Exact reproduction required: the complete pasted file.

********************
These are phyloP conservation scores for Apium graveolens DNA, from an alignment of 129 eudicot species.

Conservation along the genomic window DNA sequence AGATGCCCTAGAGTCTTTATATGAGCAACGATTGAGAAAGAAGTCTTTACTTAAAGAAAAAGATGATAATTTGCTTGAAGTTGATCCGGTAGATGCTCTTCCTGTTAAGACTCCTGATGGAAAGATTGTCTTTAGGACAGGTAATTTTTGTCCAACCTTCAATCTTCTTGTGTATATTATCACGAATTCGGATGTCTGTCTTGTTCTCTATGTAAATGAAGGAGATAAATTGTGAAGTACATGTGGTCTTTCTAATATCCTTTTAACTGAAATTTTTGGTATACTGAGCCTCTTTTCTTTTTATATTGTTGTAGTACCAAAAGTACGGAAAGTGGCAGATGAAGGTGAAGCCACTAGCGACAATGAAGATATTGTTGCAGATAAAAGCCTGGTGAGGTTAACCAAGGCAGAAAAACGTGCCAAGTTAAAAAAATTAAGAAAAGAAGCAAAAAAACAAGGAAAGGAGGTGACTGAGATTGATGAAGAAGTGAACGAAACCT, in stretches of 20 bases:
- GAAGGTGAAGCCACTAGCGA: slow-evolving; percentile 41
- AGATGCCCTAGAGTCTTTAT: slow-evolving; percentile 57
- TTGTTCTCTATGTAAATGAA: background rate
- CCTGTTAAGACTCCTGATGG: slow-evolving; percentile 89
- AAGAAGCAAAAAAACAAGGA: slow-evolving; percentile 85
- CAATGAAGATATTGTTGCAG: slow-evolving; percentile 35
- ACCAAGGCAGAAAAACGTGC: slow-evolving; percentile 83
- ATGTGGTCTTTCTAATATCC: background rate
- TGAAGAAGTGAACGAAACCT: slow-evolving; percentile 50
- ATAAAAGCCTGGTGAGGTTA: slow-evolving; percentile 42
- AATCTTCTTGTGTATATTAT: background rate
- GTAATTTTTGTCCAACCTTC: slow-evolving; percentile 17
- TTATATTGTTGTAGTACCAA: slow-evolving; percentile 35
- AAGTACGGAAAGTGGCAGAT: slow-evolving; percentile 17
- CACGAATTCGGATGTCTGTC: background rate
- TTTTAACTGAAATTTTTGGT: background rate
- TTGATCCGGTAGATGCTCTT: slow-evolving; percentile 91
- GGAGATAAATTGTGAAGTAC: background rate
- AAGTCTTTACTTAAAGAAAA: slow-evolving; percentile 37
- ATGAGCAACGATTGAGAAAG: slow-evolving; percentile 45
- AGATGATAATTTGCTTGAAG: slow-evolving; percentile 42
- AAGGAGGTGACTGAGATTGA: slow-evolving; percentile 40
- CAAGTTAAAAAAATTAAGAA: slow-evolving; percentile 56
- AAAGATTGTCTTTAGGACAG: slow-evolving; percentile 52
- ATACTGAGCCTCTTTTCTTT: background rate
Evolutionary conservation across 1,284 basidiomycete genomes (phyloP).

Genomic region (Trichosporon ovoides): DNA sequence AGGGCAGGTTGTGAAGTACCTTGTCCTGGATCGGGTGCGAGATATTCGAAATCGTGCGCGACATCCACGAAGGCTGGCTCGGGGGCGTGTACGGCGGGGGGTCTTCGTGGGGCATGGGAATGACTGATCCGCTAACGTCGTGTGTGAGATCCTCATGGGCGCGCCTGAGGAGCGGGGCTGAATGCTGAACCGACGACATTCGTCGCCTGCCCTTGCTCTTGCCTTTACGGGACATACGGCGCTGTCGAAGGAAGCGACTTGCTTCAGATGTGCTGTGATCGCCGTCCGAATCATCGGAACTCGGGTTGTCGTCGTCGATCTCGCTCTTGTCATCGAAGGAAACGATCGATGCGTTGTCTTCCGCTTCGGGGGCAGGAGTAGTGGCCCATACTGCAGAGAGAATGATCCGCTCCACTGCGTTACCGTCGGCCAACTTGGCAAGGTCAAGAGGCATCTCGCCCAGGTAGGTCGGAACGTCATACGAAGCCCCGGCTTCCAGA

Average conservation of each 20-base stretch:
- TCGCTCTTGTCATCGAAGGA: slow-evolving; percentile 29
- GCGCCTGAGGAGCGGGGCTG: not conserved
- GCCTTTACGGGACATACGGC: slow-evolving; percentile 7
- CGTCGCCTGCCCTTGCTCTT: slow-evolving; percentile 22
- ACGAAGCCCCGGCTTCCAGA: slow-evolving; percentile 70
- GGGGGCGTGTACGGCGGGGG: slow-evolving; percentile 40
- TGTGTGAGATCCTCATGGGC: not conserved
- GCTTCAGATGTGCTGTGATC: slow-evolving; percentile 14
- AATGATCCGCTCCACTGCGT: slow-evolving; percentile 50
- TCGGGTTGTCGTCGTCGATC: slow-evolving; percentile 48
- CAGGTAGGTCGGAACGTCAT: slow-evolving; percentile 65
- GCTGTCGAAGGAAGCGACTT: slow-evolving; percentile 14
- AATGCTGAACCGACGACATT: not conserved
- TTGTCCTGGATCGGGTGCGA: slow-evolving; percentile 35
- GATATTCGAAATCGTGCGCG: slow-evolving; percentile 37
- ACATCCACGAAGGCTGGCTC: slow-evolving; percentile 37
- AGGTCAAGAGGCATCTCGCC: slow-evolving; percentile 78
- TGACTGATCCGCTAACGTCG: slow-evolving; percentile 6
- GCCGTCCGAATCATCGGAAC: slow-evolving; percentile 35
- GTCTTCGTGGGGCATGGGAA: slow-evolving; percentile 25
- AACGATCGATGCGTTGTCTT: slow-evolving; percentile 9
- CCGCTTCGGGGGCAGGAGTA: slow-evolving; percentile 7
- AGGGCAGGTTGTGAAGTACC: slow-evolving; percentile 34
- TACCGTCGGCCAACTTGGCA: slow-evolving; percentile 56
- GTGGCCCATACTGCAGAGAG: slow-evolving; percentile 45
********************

These are phyloP conservation scores for Apium graveolens DNA, from an alignment of 129 eudicot species.

Conservation along the genomic window DNA sequence AGATGCCCTAGAGTCTTTATATGAGCAACGATTGAGAAAGAAGTCTTTACTTAAAGAAAAAGATGATAATTTGCTTGAAGTTGATCCGGTAGATGCTCTTCCTGTTAAGACTCCTGATGGAAAGATTGTCTTTAGGACAGGTAATTTTTGTCCAACCTTCAATCTTCTTGTGTATATTATCACGAATTCGGATGTCTGTCTTGTTCTCTATGTAAATGAAGGAGATAAATTGTGAAGTACATGTGGTCTTTCTAATATCCTTTTAACTGAAATTTTTGGTATACTGAGCCTCTTTTCTTTTTATATTGTTGTAGTACCAAAAGTACGGAAAGTGGCAGATGAAGGTGAAGCCACTAGCGACAATGAAGATATTGTTGCAGATAAAAGCCTGGTGAGGTTAACCAAGGCAGAAAAACGTGCCAAGTTAAAAAAATTAAGAAAAGAAGCAAAAAAACAAGGAAAGGAGGTGACTGAGATTGATGAAGAAGTGAACGAAACCT, in stretches of 20 bases:
- GAAGGTGAAGCCACTAGCGA: slow-evolving; percentile 41
- AGATGCCCTAGAGTCTTTAT: slow-evolving; percentile 57
- TTGTTCTCTATGTAAATGAA: background rate
- CCTGTTAAGACTCCTGATGG: slow-evolving; percentile 89
- AAGAAGCAAAAAAACAAGGA: slow-evolving; percentile 85
- CAATGAAGATATTGTTGCAG: slow-evolving; percentile 35
- ACCAAGGCAGAAAAACGTGC: slow-evolving; percentile 83
- ATGTGGTCTTTCTAATATCC: background rate
- TGAAGAAGTGAACGAAACCT: slow-evolving; percentile 50
- ATAAAAGCCTGGTGAGGTTA: slow-evolving; percentile 42
- AATCTTCTTGTGTATATTAT: background rate
- GTAATTTTTGTCCAACCTTC: slow-evolving; percentile 17
- TTATATTGTTGTAGTACCAA: slow-evolving; percentile 35
- AAGTACGGAAAGTGGCAGAT: slow-evolving; percentile 17
- CACGAATTCGGATGTCTGTC: background rate
- TTTTAACTGAAATTTTTGGT: background rate
- TTGATCCGGTAGATGCTCTT: slow-evolving; percentile 91
- GGAGATAAATTGTGAAGTAC: background rate
- AAGTCTTTACTTAAAGAAAA: slow-evolving; percentile 37
- ATGAGCAACGATTGAGAAAG: slow-evolving; percentile 45
- AGATGATAATTTGCTTGAAG: slow-evolving; percentile 42
- AAGGAGGTGACTGAGATTGA: slow-evolving; percentile 40
- CAAGTTAAAAAAATTAAGAA: slow-evolving; percentile 56
- AAAGATTGTCTTTAGGACAG: slow-evolving; percentile 52
- ATACTGAGCCTCTTTTCTTT: background rate
Evolutionary conservation across 1,284 basidiomycete genomes (phyloP).

Genomic region (Trichosporon ovoides): DNA sequence AGGGCAGGTTGTGAAGTACCTTGTCCTGGATCGGGTGCGAGATATTCGAAATCGTGCGCGACATCCACGAAGGCTGGCTCGGGGGCGTGTACGGCGGGGGGTCTTCGTGGGGCATGGGAATGACTGATCCGCTAACGTCGTGTGTGAGATCCTCATGGGCGCGCCTGAGGAGCGGGGCTGAATGCTGAACCGACGACATTCGTCGCCTGCCCTTGCTCTTGCCTTTACGGGACATACGGCGCTGTCGAAGGAAGCGACTTGCTTCAGATGTGCTGTGATCGCCGTCCGAATCATCGGAACTCGGGTTGTCGTCGTCGATCTCGCTCTTGTCATCGAAGGAAACGATCGATGCGTTGTCTTCCGCTTCGGGGGCAGGAGTAGTGGCCCATACTGCAGAGAGAATGATCCGCTCCACTGCGTTACCGTCGGCCAACTTGGCAAGGTCAAGAGGCATCTCGCCCAGGTAGGTCGGAACGTCATACGAAGCCCCGGCTTCCAGA

Average conservation of each 20-base stretch:
- TCGCTCTTGTCATCGAAGGA: slow-evolving; percentile 29
- GCGCCTGAGGAGCGGGGCTG: not conserved
- GCCTTTACGGGACATACGGC: slow-evolving; percentile 7
- CGTCGCCTGCCCTTGCTCTT: slow-evolving; percentile 22
- ACGAAGCCCCGGCTTCCAGA: slow-evolving; percentile 70
- GGGGGCGTGTACGGCGGGGG: slow-evolving; percentile 40
- TGTGTGAGATCCTCATGGGC: not conserved
- GCTTCAGATGTGCTGTGATC: slow-evolving; percentile 14
- AATGATCCGCTCCACTGCGT: slow-evolving; percentile 50
- TCGGGTTGTCGTCGTCGATC: slow-evolving; percentile 48
- CAGGTAGGTCGGAACGTCAT: slow-evolving; percentile 65
- GCTGTCGAAGGAAGCGACTT: slow-evolving; percentile 14
- AATGCTGAACCGACGACATT: not conserved
- TTGTCCTGGATCGGGTGCGA: slow-evolving; percentile 35
- GATATTCGAAATCGTGCGCG: slow-evolving; percentile 37
- ACATCCACGAAGGCTGGCTC: slow-evolving; percentile 37
- AGGTCAAGAGGCATCTCGCC: slow-evolving; percentile 78
- TGACTGATCCGCTAACGTCG: slow-evolving; percentile 6
- GCCGTCCGAATCATCGGAAC: slow-evolving; percentile 35
- GTCTTCGTGGGGCATGGGAA: slow-evolving; percentile 25
- AACGATCGATGCGTTGTCTT: slow-evolving; percentile 9
- CCGCTTCGGGGGCAGGAGTA: slow-evolving; percentile 7
- AGGGCAGGTTGTGAAGTACC: slow-evolving; percentile 34
- TACCGTCGGCCAACTTGGCA: slow-evolving; percentile 56
- GTGGCCCATACTGCAGAGAG: slow-evolving; percentile 45